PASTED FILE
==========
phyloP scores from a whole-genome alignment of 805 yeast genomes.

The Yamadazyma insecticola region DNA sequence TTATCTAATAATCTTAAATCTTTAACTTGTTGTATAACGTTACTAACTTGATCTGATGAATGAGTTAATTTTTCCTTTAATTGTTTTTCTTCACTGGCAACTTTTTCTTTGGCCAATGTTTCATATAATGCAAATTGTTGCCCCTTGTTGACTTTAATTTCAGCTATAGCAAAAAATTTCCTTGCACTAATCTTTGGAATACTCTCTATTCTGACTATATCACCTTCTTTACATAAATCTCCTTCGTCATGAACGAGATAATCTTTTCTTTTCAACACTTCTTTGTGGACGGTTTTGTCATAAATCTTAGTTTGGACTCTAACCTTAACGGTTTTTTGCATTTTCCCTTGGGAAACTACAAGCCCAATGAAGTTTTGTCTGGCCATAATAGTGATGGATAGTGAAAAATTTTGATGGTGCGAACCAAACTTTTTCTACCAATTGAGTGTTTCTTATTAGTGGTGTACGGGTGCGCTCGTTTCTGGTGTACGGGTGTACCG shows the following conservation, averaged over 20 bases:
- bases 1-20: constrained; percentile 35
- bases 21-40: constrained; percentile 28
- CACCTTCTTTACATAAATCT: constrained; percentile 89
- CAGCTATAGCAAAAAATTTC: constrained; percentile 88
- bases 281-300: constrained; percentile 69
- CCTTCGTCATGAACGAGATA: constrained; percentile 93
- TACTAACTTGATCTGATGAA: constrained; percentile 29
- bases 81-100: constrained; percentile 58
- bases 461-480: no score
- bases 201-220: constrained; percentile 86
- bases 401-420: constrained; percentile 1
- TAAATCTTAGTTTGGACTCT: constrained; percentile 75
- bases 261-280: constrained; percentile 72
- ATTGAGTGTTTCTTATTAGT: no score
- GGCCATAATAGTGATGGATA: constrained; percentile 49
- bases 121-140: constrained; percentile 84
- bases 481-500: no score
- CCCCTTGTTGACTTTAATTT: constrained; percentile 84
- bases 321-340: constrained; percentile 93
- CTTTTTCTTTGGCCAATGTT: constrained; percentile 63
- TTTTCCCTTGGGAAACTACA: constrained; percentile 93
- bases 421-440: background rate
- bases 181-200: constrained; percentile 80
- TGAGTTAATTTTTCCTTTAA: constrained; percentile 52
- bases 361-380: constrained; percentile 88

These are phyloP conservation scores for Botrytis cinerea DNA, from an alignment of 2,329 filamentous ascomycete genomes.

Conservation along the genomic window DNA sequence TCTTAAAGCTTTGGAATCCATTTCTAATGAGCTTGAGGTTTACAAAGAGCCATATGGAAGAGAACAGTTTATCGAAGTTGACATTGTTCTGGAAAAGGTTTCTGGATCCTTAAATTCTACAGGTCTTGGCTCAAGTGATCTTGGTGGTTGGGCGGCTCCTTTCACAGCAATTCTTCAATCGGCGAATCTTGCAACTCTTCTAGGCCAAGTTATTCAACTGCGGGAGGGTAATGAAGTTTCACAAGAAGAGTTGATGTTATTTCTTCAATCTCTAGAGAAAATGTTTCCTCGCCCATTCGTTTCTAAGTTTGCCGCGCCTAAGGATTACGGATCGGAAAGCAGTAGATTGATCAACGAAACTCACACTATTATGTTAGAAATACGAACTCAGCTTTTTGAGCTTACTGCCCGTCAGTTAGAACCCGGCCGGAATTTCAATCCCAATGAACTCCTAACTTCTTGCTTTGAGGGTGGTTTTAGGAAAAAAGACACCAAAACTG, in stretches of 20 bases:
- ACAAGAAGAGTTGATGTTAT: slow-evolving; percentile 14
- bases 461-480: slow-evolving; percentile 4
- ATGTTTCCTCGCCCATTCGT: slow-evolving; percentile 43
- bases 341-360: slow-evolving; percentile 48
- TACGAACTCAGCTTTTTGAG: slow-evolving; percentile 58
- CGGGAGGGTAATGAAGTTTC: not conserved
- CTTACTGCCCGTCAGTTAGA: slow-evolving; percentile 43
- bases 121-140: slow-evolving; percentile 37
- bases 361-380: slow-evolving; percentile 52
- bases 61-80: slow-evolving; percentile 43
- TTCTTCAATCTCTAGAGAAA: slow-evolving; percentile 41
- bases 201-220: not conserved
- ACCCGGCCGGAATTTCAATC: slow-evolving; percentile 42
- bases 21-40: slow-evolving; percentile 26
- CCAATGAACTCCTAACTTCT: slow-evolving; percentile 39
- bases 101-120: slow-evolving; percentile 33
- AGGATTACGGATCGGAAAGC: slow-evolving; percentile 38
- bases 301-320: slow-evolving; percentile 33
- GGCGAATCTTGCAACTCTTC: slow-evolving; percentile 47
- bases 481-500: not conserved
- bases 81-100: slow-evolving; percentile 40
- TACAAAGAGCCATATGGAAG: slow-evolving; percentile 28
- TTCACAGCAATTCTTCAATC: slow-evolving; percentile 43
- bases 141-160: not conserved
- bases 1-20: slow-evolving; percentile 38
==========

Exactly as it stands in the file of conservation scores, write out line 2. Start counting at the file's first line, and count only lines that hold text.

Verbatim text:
The Yamadazyma insecticola region DNA sequence TTATCTAATAATCTTAAATCTTTAACTTGTTGTATAACGTTACTAACTTGATCTGATGAATGAGTTAATTTTTCCTTTAATTGTTTTTCTTCACTGGCAACTTTTTCTTTGGCCAATGTTTCATATAATGCAAATTGTTGCCCCTTGTTGACTTTAATTTCAGCTATAGCAAAAAATTTCCTTGCACTAATCTTTGGAATACTCTCTATTCTGACTATATCACCTTCTTTACATAAATCTCCTTCGTCATGAACGAGATAATCTTTTCTTTTCAACACTTCTTTGTGGACGGTTTTGTCATAAATCTTAGTTTGGACTCTAACCTTAACGGTTTTTTGCATTTTCCCTTGGGAAACTACAAGCCCAATGAAGTTTTGTCTGGCCATAATAGTGATGGATAGTGAAAAATTTTGATGGTGCGAACCAAACTTTTTCTACCAATTGAGTGTTTCTTATTAGTGGTGTACGGGTGCGCTCGTTTCTGGTGTACGGGTGTACCG shows the following conservation, averaged over 20 bases: